Kerryn Bagley, Isaac Moses and Tejaswini Patil
Federation University and Berry Street, Vic
Email: k[email protected]

Assault and Brain Injuries (AaBI) Project: Exploring the psychosocial needs of families and caregivers who experience a Traumatic Brain Injury (TBI) as the result of an assault or an alleged assault

Annerley-BatesWhile other violent crimes within Australia are decreasing, the number of assaults is increasing (Bricknell, 2008). Severe assault-related Traumatic Brain Injuries form approximately 12 per cent of admissions to hospitals (Morisse et al., 2014) and the financial costs associated with this type of injury are significant (Piccenna et al., 2014). There is minimal research evidence regarding how family members or informal carers support a person who has this type of injury navigate the health and criminal justice systems.

This research project was part of a larger study that includes quantitative and retrospective data collection. This exploratory research investigated the psychosocial stressors on family members caring for a person who has sustained a traumatic brain injury because of an assault.

The AASW grant enabled a Senior Social Worker at the Princess Alexandra Hospital’s Brain Injury Rehabilitation Unit, to have time off-line to complete 7 qualitative interviews with informal carers, transcription of the interviews and commencement of the data analysis.

Dr Annerley Bates
Princess Alexandra Hospital
Queensland Health and Griffith University, QLD

A child’s perspective: Hearing the views of children who have experienced reunification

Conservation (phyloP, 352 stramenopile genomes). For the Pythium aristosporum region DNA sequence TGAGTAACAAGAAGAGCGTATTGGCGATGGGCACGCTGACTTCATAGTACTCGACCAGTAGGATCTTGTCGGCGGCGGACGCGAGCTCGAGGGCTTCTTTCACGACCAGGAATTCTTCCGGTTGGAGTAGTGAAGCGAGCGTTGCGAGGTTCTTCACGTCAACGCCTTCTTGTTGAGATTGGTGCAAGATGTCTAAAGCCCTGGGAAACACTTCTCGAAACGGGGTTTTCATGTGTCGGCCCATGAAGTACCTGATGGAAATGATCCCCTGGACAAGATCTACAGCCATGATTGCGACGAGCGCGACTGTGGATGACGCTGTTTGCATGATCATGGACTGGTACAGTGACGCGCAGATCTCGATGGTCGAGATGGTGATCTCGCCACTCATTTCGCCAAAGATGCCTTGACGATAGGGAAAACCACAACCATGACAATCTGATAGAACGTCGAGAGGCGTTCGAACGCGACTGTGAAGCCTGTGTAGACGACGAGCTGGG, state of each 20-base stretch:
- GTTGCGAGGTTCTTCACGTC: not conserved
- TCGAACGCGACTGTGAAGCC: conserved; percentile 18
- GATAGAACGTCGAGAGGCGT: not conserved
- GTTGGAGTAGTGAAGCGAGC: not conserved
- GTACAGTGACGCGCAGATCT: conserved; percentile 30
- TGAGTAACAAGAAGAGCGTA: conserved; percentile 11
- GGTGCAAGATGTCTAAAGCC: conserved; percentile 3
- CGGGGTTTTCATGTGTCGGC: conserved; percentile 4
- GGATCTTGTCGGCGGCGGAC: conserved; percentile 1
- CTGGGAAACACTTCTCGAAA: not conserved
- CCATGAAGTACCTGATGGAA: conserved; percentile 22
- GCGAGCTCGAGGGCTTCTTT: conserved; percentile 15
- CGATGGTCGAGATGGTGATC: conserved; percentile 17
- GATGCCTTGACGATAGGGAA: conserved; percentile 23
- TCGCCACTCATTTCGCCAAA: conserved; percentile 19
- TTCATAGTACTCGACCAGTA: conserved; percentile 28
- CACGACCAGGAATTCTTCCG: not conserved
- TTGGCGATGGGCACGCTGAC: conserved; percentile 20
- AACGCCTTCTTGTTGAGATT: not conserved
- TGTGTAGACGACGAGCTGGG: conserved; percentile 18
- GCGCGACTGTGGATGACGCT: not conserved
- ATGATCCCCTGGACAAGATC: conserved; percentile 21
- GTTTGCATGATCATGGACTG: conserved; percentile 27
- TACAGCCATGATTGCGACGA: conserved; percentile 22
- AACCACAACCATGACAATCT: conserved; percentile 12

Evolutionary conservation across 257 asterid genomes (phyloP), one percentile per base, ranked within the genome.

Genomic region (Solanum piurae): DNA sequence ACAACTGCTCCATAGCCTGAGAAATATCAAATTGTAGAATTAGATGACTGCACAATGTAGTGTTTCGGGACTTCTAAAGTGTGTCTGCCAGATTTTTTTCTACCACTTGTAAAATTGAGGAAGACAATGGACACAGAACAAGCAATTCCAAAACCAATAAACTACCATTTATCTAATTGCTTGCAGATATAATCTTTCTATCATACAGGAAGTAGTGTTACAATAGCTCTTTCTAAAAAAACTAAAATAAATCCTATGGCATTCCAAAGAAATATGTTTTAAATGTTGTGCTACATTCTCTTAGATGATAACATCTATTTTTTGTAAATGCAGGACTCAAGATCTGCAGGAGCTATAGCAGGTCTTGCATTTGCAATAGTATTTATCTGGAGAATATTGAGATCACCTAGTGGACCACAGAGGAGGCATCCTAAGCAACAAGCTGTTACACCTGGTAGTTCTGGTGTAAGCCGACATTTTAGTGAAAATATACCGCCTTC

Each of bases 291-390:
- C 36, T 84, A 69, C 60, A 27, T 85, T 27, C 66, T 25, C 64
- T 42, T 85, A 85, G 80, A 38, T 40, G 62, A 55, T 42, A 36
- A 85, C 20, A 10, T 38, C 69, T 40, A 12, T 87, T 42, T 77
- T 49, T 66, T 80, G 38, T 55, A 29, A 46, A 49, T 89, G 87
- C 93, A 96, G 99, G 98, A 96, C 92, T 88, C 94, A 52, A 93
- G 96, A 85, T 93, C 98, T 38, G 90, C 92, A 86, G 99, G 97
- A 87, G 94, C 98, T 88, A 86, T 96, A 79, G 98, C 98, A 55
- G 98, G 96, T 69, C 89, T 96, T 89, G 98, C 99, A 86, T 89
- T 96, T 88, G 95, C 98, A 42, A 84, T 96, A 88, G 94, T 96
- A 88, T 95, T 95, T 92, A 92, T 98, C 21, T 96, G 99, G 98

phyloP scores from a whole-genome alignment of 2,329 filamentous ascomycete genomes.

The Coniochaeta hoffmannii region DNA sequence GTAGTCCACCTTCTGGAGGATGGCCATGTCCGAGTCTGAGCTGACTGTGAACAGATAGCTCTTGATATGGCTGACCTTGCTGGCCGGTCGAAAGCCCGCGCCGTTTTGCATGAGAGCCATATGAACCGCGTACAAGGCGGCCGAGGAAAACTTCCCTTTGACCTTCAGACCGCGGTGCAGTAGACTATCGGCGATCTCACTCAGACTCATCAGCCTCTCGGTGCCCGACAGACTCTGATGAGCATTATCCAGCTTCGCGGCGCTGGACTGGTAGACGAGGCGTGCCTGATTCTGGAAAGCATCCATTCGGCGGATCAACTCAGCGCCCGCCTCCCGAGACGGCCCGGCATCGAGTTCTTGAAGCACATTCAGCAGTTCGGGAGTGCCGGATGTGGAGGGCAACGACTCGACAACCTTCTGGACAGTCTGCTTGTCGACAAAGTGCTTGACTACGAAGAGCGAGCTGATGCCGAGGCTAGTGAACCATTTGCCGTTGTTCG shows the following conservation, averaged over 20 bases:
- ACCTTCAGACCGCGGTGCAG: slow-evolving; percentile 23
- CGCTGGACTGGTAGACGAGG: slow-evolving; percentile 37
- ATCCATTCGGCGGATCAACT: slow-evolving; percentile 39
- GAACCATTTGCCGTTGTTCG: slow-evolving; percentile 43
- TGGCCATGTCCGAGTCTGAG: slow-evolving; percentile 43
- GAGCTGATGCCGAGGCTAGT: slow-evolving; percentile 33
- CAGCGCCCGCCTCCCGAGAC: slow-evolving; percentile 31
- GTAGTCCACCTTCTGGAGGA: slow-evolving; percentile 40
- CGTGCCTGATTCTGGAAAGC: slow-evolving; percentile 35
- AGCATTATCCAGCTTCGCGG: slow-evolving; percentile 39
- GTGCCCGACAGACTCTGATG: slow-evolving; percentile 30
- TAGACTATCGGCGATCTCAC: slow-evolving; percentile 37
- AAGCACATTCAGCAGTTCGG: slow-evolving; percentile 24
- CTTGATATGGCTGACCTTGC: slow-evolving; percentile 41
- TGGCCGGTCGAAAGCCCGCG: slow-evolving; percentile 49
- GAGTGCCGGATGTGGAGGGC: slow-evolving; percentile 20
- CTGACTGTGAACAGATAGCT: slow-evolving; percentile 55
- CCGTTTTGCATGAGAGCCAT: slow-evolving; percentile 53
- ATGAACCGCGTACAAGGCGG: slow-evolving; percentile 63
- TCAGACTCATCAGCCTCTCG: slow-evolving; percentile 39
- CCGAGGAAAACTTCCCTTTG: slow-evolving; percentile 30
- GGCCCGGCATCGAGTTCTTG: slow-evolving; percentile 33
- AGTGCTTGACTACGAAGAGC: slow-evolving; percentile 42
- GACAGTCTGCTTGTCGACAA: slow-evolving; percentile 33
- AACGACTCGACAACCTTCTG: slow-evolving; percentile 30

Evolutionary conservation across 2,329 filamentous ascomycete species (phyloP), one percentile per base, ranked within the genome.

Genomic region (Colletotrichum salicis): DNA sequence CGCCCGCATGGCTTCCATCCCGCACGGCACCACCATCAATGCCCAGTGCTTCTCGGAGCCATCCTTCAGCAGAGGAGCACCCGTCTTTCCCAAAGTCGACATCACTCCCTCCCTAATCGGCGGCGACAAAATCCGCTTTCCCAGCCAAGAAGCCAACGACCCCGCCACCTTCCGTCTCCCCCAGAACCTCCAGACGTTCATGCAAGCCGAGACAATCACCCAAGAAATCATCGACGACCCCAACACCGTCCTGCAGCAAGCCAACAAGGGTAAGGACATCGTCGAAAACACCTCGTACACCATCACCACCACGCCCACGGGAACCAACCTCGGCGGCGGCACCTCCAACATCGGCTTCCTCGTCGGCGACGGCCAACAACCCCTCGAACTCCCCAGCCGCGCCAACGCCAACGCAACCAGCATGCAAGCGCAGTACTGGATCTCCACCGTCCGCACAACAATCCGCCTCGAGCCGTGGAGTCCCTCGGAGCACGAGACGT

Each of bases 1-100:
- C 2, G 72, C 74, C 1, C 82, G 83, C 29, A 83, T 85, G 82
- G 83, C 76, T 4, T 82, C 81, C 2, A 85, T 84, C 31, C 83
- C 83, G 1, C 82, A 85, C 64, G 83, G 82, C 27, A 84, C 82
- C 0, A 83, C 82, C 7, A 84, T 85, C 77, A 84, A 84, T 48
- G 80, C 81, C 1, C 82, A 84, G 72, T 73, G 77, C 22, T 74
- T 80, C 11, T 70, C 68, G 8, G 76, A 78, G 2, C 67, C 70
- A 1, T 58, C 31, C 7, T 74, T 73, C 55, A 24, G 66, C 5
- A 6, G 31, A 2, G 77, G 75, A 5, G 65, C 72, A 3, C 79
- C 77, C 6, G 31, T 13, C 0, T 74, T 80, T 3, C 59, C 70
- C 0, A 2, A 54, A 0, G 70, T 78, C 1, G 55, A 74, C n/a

Jenny-TerryThe aims of the research project were to capture children’s feedback on the child-friendly practices used in Wanslea’s reunification practice in order to:





  1. Inform and progress reunification practice at Wanslea and in the sector
  2. Expand the evidence-base of reunification practice
  3. Expand the evidence-base for child-aware approaches to practice
  4. Expand the evidence base and experience of child participation in research
  5. Develop child-friendly tools that can be used to inform children of the meaning of participating in a reunification program

However, this was not where the key learning came! Following approval from the Department for Children Protection and Family Support (CPFS), recruitment efforts commenced. The research population was determined to be children who had participated in the Reunification program since its inception in 2009, and who were aged over 5 at the time of intervention. The sample population comprised of 53 children in 26 families. There were multiple layers of consent required.

The key findings and outcomes of this project relate to learning about the gap between a commitment to child participation in research and the implementation of that commitment in practice. Barriers to implementation included multiple gatekeepers, issues of timing, the limits of written communication, engaging families with statutory involvement as research participants, and accessing children’s consent through layers of adult consents. Strategies to address these barriers were identified, including multiple communication strategies, engaging research champions, recruiting at close of intervention, and being clear about why particular children were to be included. These strategies will be implemented in a different iteration of this project. The process of applying for this grant prompted Wanslea to form its own Research Ethics Consultation group, given the volume and nature of the research work in which we engage.

Jenny Terry, Sarah Mitchell and Katrina Stratton
Wanslea Family Services, WA
Email: [email protected]

Developing Australian Practice and Competency Standards for Social Workers in the End of Life and Palliative Care

This research was into the social work role when working with people who had palliative care needs. The action research project also looked at the synergy between the identified needs of people requiring palliative care, the needs of their family members and care givers and the skills and competencies of social workers working with them across different care settings.